5 fresh ways to keep professional development engaging (eSchool News)
Report: Despite some gains, most states don't pass education policy evaluation (U.S. News & World Report)
Motivation: The gas that fuels a child's educational engine (District Administration Magazine)

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7 instructional strategies for the Common Core
eSchool News
As significant numbers of educators, parents and politicians push back on the Common Core Standards now that implementation has begun, many teachers are left to navigate the shift with little or no direction about how to change their teaching practice to accommodate the new standards. Implementation challenges range from a lack of professional development and curriculum materials aligned with the Common Core, to inadequate technology infrastructure and changing assessment practices.
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Kids have skewed view of gender segregation
Michigan State University via ScienceDaily
Children believe the world is far more segregated by gender than it actually is, implies a new study led by a Michigan State University scholar.
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Training the brain to listen: A practical strategy for student learning and classroom management
Edutopia
During the school year, students are expected to listen to and absorb vast amounts of content. But how much time has been devoted to equipping students with ways to disconnect from their own internal dialogue (self-talk) and to focus their attention fully on academic content that is being presented? Listening is hard work even for adults. When students are unable to listen effectively, classroom management issues arise.
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Students should be tested more, not less
The Atlantic
Testing is terrible for learning, destroys student and teacher morale, and impedes opportunities for productive, meaningful teaching. This oft-repeated axiom has become accepted as true without proof. Opposition to testing and all its associated ills has led to an over-generalization of the word "test" and an unwarranted reputation as the embodiment of all that is wrong with American education. One researcher believes we are throwing a very effective learning tool out with our educational bathwater, and asserts that we should be testing students more, not less.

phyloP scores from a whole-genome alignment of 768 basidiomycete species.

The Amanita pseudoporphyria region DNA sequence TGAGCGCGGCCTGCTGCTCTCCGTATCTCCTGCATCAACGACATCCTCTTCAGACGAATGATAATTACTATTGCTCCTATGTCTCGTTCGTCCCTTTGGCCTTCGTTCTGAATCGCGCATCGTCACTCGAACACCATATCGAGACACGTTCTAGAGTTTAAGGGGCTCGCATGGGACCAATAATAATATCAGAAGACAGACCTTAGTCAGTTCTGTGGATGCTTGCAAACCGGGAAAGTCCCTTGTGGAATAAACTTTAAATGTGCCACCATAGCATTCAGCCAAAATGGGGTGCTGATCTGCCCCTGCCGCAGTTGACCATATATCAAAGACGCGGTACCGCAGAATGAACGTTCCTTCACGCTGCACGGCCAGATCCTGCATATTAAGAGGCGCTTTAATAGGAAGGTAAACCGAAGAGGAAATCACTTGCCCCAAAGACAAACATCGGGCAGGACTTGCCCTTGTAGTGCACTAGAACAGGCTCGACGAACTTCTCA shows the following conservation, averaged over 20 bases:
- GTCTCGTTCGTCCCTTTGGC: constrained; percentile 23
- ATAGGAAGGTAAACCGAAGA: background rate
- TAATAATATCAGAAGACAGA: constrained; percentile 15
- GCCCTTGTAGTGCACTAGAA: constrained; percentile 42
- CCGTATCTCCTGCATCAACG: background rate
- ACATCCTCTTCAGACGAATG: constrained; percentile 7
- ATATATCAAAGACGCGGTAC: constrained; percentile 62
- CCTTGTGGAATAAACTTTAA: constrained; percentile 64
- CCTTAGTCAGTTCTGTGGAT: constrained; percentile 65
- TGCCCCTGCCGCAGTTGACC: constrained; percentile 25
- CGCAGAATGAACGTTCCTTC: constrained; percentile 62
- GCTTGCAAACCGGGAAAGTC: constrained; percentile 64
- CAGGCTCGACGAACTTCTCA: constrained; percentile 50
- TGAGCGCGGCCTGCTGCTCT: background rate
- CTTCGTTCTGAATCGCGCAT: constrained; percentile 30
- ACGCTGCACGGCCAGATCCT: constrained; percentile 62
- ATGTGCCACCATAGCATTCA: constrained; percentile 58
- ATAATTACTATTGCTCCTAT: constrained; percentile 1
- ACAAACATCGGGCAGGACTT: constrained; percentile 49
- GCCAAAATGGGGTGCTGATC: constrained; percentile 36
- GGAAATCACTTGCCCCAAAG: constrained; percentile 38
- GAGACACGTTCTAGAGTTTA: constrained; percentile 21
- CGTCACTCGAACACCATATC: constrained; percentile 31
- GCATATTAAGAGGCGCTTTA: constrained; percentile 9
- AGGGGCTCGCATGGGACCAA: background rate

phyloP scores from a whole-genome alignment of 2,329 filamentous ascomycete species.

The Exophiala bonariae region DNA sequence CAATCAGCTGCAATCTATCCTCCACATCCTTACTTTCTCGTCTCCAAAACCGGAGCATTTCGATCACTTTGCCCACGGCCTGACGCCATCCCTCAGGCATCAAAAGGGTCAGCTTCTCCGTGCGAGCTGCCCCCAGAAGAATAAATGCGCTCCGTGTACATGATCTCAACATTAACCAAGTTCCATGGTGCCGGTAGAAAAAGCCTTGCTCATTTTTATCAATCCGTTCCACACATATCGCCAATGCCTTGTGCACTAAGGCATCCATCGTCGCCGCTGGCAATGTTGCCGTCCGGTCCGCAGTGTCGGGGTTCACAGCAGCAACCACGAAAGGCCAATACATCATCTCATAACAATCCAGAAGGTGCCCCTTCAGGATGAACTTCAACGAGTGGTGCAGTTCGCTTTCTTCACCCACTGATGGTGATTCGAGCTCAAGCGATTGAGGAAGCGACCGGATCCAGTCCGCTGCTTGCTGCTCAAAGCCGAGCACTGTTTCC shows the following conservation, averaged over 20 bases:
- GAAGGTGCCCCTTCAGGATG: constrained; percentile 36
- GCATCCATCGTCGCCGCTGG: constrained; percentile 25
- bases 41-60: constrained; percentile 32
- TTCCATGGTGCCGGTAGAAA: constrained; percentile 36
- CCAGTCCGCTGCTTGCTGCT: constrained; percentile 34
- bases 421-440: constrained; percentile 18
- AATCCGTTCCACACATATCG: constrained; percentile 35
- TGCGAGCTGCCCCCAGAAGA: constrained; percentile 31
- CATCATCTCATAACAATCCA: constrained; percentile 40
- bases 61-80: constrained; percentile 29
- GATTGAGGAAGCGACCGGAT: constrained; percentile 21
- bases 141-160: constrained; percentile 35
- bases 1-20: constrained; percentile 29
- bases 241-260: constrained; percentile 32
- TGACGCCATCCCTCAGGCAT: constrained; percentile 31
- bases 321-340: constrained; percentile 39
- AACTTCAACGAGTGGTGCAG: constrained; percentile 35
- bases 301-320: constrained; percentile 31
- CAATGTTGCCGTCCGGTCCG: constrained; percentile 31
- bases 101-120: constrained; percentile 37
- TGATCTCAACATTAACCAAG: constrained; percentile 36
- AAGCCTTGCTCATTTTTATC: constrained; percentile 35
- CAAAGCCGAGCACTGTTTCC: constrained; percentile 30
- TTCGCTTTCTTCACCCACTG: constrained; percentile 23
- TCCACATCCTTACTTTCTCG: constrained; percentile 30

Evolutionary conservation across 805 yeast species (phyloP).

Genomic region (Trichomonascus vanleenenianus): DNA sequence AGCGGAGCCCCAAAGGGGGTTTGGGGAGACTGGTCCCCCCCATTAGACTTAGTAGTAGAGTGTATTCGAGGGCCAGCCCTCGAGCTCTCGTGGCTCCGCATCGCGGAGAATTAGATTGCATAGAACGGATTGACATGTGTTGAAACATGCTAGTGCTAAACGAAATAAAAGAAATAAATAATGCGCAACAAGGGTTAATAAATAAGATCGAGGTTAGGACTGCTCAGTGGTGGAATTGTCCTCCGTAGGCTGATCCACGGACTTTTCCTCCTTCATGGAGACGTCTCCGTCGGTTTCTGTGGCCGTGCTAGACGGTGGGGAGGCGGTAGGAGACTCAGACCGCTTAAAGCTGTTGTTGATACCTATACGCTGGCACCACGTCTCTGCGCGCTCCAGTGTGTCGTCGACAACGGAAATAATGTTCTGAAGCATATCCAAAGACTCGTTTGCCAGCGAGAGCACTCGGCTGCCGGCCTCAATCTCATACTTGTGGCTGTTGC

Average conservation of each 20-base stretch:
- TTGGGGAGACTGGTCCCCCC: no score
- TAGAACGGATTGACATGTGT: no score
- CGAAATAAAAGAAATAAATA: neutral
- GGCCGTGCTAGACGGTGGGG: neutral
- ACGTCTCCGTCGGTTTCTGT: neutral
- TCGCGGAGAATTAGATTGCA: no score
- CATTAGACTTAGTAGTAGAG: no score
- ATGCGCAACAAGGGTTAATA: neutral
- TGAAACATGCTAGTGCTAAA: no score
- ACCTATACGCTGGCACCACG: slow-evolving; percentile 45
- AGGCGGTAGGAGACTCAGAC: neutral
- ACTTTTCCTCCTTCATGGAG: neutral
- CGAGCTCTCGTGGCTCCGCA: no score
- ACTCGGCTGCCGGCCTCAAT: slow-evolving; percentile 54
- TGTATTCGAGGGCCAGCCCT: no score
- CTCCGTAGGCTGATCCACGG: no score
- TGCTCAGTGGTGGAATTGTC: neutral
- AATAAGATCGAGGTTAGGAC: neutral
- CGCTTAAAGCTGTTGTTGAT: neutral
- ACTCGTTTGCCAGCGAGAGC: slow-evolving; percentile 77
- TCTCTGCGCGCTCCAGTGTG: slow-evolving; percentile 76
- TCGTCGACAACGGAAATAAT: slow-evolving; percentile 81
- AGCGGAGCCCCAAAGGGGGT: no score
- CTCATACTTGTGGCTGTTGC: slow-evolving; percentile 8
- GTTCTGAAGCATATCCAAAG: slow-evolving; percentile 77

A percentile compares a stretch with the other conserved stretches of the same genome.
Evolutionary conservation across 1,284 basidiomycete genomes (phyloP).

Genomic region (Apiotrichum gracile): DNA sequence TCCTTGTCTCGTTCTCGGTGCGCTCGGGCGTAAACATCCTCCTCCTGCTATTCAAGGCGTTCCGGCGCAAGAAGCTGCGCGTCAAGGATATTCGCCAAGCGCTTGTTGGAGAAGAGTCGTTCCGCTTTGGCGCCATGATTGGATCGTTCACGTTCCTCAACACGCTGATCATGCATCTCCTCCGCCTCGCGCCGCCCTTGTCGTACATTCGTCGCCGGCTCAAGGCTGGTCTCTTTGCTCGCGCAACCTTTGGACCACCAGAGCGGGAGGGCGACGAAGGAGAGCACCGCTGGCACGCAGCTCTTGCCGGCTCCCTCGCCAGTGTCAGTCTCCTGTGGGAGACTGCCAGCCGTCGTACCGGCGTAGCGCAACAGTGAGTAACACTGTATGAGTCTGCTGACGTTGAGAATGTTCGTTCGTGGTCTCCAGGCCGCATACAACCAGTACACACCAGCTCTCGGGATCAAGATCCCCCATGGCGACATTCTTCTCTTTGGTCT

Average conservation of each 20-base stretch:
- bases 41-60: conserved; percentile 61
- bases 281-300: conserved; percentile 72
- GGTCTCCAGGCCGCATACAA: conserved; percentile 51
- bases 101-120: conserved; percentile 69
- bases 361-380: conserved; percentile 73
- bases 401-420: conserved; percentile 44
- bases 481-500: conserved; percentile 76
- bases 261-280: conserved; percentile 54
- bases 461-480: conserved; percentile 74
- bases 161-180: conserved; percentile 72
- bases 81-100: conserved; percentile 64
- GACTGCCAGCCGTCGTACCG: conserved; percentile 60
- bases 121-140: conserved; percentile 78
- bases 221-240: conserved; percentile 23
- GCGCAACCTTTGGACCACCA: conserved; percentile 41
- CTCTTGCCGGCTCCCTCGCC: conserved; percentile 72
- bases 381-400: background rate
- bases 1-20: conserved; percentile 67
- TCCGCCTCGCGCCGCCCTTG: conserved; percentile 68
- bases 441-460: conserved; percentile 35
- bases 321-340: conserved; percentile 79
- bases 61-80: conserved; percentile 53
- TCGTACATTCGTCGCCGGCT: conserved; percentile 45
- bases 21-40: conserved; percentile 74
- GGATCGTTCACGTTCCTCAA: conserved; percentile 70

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When you fail, I fail — An approach to leadership
Connected Principals Blog (commentary)
As school leaders, we must realize we are in this together. If we can create the following conditions, we can experience success together. Supervision of Instruction occurs between 8:00 and 3:00 or it doesn't get done! The power to change education, for better or worse, is and always will be in the hands of teachers. Therefore, principals as instructional leaders must separate the managerial side of the principalship with that of improving teacher effectiveness. No longer is it acceptable to sit in an office, work on state reports, complete teacher evaluations, or engage in any other activity that can be completed outside the school day. An effective principal designates school hours for students, teachers, and parents, every day.
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Why teachers can't reach every child